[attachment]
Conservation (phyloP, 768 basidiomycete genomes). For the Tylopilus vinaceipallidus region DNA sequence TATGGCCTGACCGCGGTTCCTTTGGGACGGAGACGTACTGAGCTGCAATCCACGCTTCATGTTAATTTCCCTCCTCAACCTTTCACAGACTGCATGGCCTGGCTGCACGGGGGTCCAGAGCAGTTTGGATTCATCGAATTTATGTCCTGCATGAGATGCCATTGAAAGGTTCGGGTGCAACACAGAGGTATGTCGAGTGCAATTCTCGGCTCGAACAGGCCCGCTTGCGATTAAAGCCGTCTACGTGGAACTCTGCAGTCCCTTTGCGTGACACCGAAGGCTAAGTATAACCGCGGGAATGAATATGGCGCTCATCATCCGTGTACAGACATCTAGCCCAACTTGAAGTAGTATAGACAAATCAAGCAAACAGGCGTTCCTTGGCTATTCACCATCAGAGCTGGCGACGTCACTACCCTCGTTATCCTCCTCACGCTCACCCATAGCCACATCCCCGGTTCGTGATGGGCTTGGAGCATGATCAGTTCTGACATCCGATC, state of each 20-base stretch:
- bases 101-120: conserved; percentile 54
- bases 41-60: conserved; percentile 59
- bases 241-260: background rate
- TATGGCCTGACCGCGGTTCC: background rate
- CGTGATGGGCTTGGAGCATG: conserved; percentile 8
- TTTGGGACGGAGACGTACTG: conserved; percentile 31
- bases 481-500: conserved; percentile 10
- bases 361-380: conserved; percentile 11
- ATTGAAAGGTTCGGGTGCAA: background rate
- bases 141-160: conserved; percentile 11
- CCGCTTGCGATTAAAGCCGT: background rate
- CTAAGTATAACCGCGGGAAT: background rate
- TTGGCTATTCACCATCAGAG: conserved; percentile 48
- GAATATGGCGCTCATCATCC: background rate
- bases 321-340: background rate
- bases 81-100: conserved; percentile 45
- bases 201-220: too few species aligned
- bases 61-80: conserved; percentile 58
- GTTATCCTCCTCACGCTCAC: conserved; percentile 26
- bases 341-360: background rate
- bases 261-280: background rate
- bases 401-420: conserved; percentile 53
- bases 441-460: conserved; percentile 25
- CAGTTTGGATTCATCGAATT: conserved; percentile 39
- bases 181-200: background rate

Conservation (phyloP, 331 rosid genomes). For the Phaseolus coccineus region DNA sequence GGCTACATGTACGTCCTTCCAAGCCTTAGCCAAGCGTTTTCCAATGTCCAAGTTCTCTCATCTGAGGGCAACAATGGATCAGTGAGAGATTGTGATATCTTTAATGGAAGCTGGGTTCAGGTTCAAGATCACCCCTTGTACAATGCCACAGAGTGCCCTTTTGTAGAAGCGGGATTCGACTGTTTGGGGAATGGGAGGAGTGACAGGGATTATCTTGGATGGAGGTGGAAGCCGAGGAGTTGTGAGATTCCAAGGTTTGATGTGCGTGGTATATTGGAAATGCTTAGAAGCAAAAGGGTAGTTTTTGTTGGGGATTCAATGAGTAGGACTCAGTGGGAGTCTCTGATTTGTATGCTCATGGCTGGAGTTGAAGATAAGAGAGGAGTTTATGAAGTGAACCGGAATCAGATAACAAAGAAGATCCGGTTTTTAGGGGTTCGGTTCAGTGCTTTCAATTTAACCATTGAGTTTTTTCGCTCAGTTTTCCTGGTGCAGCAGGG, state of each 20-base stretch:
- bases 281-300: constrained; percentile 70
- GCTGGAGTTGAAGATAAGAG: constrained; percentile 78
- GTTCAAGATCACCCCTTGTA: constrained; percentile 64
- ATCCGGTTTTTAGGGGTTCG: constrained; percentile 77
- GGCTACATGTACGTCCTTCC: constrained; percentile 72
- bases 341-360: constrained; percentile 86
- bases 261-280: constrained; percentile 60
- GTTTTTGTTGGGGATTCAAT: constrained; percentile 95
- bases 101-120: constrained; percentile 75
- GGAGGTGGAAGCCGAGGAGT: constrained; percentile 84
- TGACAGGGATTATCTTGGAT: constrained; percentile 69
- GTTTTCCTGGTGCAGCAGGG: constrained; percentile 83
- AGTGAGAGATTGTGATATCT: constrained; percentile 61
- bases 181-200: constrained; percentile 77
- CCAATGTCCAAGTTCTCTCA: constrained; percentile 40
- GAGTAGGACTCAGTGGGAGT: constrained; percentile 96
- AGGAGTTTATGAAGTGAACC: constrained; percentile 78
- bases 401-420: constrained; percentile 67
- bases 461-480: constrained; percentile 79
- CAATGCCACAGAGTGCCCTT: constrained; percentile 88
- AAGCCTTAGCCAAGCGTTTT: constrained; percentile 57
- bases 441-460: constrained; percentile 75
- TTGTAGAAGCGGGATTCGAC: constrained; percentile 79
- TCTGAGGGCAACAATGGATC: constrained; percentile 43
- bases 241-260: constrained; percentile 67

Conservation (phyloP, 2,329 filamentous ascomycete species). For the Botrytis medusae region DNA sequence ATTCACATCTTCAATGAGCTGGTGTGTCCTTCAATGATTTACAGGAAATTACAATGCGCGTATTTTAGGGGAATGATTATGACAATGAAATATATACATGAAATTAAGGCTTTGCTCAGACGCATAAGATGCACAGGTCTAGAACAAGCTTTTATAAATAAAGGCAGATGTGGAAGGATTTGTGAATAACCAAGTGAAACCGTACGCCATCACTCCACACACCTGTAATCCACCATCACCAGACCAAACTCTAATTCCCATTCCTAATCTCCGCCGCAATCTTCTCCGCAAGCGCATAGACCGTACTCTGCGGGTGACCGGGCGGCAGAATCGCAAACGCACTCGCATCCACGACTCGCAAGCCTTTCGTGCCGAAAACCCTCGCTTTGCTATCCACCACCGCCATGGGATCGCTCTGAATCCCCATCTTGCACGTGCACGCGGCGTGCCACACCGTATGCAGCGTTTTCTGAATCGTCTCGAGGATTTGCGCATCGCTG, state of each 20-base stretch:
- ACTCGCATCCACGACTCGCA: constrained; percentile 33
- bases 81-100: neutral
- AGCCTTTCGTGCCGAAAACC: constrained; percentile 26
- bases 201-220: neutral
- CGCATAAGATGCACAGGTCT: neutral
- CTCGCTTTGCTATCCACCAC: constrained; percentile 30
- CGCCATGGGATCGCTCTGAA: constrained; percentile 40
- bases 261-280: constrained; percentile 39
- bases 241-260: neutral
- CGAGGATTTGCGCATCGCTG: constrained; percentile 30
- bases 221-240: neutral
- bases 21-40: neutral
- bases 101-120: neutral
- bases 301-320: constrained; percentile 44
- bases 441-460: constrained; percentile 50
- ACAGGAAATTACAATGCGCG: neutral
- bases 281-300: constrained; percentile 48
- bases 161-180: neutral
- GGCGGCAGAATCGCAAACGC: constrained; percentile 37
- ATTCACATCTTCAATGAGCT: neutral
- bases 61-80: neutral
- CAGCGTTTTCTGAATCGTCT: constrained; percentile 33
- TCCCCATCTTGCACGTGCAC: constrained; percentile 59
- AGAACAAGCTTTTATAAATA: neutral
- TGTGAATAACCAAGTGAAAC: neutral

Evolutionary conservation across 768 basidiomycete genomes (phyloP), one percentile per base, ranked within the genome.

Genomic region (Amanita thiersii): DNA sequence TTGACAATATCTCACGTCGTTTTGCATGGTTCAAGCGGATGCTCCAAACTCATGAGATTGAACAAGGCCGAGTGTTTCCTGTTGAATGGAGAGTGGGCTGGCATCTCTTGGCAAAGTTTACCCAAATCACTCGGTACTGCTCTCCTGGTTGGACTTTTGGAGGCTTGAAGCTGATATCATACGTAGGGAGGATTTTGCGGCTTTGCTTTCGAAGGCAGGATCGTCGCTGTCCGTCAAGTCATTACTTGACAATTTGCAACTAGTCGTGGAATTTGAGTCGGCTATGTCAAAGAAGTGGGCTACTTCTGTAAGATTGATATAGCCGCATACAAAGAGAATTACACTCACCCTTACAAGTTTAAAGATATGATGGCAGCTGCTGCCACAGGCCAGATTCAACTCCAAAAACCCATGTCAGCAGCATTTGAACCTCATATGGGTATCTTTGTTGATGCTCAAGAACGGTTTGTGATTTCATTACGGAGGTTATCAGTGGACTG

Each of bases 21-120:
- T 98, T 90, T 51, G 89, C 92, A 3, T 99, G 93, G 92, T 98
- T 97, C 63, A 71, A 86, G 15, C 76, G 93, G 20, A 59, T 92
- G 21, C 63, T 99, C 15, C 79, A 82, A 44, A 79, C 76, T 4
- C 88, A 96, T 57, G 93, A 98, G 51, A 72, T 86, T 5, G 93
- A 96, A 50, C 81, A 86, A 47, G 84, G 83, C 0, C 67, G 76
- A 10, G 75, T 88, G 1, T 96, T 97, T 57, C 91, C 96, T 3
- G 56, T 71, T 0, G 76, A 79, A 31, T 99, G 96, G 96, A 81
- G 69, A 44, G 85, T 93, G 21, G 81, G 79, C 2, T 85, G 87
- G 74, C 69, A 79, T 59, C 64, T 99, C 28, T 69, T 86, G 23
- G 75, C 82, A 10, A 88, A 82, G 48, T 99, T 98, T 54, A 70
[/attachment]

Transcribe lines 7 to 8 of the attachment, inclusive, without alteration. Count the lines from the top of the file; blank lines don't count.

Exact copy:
- TTTGGGACGGAGACGTACTG: conserved; percentile 31
- bases 481-500: conserved; percentile 10